September 17, 2010

Burning desire: After 40 years, dedicated coach continues to promote values of faith, family and football

Our Lady of Providence High School football coach Gene Sartini gives instructions to lineman Austin Richards, a junior, during an early season practice. In his 40th season at Providence, Sartini has developed a winning football program that is also strong on faith and family. (Photo by John Shaughnessy)

Our Lady of Providence High School football coach Gene Sartini gives instructions to lineman Austin Richards, a junior, during an early season practice. In his 40th season at Providence, Sartini has developed a winning football program that is also strong on faith and family. (Photo by John Shaughnessy)

By John Shaughnessy

CLARKSVILLE—Laughter roared through the coaches’ office as Larry Denison shared his second favorite story about Gene Sartini.

The story was from the not-too-long-ago days when even a silver-haired Sartini routinely jumped into a play during football practice at Our Lady of Providence Jr./Sr. High School in Clarksville—the school where Sartini is now in his 40th season as the head varsity football coach.

Licking his lips and drawing from his experience as a college football player in the 1950s, Sartini stepped into one of his players’ positions to make a point. Yet when the play unfolded on that memorable day, a player drilled Sartini, sending him flying.

“He just got run over,” said a smiling Denison, a 1986 Providence graduate who played for Sartini for four years and has been an assistant coach for him for the past 17 years. “He jumped back up immediately and said, ‘Is that all you got? You’re going to have to hit a lot harder than that when we play this week.’ ”

When the laughter from that story faded, Denison shared his all-time favorite story about Sartini, a serious one that shows the heart of a hard-nosed competitor.

“My younger brother, Todd, played for Coach, too,” Denison recalled. “He graduated in 1988. He was diagnosed with leukemia in 1991. He was in the bone marrow unit, and one of the first people to come see him was Gene. He brought Todd his jersey. If you know anything about Coach, he treats those jerseys like gold. He gave Todd the jersey and asked to talk to him privately.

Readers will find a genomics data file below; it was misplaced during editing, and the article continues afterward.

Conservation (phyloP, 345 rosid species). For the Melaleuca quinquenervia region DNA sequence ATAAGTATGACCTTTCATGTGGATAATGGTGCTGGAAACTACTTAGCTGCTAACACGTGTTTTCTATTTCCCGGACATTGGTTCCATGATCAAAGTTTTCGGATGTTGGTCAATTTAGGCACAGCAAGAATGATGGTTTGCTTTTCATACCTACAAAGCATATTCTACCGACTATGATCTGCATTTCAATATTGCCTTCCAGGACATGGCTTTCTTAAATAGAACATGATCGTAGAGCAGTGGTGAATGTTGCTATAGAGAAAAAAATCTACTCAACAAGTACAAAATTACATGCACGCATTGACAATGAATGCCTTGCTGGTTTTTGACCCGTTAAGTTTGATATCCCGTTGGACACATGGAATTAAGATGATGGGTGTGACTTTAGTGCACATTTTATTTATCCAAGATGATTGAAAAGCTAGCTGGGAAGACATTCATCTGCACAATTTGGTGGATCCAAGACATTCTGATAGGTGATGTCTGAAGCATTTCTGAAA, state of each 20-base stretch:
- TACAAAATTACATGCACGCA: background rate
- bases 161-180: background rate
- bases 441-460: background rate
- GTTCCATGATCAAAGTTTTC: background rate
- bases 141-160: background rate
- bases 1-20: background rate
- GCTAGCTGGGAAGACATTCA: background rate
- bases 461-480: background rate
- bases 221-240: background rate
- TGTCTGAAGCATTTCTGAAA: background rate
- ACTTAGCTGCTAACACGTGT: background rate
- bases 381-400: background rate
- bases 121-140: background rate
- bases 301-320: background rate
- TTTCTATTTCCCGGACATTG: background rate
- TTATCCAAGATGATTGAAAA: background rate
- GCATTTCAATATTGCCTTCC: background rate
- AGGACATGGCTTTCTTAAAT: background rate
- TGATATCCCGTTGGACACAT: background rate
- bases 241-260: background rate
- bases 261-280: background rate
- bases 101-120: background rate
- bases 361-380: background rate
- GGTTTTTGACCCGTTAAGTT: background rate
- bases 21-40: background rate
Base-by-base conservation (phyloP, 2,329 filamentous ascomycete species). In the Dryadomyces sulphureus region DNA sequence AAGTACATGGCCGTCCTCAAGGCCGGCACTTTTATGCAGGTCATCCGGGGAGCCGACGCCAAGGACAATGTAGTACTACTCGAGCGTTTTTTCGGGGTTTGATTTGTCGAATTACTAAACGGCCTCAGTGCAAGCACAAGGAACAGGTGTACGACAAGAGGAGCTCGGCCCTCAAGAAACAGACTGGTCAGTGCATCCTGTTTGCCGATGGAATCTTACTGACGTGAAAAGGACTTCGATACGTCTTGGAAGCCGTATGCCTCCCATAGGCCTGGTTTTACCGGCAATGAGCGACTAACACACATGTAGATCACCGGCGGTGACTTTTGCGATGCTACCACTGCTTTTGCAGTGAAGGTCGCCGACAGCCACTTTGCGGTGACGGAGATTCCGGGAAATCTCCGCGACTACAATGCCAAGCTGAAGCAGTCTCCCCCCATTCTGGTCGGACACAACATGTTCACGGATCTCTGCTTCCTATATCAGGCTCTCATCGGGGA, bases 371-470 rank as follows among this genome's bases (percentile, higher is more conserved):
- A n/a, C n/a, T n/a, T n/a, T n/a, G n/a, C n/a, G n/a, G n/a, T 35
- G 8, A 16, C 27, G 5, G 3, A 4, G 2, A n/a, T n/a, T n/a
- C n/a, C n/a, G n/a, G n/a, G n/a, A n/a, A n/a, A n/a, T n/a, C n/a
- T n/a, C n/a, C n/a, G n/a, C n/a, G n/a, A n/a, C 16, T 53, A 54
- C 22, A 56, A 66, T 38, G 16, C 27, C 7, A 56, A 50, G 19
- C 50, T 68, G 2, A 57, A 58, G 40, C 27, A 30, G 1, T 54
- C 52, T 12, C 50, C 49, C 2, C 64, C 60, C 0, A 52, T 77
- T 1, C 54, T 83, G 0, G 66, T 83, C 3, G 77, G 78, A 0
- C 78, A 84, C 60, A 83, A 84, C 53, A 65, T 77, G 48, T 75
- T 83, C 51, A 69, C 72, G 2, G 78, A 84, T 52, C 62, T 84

“Afterward, when we came back into the room, Todd’s spirits were 100 percent higher. Todd wore his jersey through a lot of his treatments. It shows how much Coach cares about his players, not just while they’re playing for him.”

‘Being Italian’

Those stories capture the essence of Sartini, who lives by the motto “Burning Desire”—the motto that has guided all his teams in a coaching career that now extends 52 years.

His emotions even ran deep during a newspaper interview. As he talked about his life, his family and his career, he was moved to the brink of tears several times. He attributed the emotional reactions to “being Italian”—a phrase that he shared proudly.

Indeed, the core of his beliefs and his approach to coaching and life can be traced to his childhood years during the Great Depression of the 1930s when he grew up as the third of four children born to two Italian immigrants.

“It was a time when your family extended out to your neighborhood, where everyone helped one another with food, clothing, even bills,” he said as he sat in his office. “My dad was a bricklayer, but there wasn’t any brick work. He’d go around the neighborhood and sell produce. Most times, he’d give it all away. Those were rough days. But anytime anything got hard, you had to make a good thing out of a bad thing. It’s just a heritage that started with my parents.”